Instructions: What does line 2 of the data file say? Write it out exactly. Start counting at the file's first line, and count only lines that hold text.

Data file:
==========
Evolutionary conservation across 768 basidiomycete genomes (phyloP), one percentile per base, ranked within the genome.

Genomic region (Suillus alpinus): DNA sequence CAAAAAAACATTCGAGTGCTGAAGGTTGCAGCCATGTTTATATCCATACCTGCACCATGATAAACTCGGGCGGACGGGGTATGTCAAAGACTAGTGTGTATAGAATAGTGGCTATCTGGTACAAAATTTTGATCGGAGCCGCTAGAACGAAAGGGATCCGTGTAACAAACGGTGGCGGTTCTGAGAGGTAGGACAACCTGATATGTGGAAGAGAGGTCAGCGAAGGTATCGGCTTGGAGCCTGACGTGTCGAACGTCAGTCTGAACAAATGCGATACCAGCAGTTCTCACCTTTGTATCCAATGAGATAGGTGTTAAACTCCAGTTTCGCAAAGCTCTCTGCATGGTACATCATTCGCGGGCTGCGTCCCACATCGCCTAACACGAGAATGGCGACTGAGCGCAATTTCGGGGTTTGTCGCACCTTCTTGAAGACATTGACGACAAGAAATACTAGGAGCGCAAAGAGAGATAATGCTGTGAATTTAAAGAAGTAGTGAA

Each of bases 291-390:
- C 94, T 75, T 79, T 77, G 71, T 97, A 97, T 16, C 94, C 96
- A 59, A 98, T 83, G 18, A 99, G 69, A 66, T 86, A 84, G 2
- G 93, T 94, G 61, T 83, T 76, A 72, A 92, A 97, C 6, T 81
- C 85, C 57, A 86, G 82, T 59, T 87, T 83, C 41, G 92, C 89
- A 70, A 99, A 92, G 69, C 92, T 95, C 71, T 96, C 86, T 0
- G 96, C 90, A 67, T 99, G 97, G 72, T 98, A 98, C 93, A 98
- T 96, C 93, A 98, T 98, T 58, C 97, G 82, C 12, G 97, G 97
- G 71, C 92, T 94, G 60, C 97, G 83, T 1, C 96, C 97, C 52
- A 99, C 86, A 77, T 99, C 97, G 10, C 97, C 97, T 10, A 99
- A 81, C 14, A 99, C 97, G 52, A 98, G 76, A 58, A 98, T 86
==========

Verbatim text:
Genomic region (Suillus alpinus): DNA sequence CAAAAAAACATTCGAGTGCTGAAGGTTGCAGCCATGTTTATATCCATACCTGCACCATGATAAACTCGGGCGGACGGGGTATGTCAAAGACTAGTGTGTATAGAATAGTGGCTATCTGGTACAAAATTTTGATCGGAGCCGCTAGAACGAAAGGGATCCGTGTAACAAACGGTGGCGGTTCTGAGAGGTAGGACAACCTGATATGTGGAAGAGAGGTCAGCGAAGGTATCGGCTTGGAGCCTGACGTGTCGAACGTCAGTCTGAACAAATGCGATACCAGCAGTTCTCACCTTTGTATCCAATGAGATAGGTGTTAAACTCCAGTTTCGCAAAGCTCTCTGCATGGTACATCATTCGCGGGCTGCGTCCCACATCGCCTAACACGAGAATGGCGACTGAGCGCAATTTCGGGGTTTGTCGCACCTTCTTGAAGACATTGACGACAAGAAATACTAGGAGCGCAAAGAGAGATAATGCTGTGAATTTAAAGAAGTAGTGAA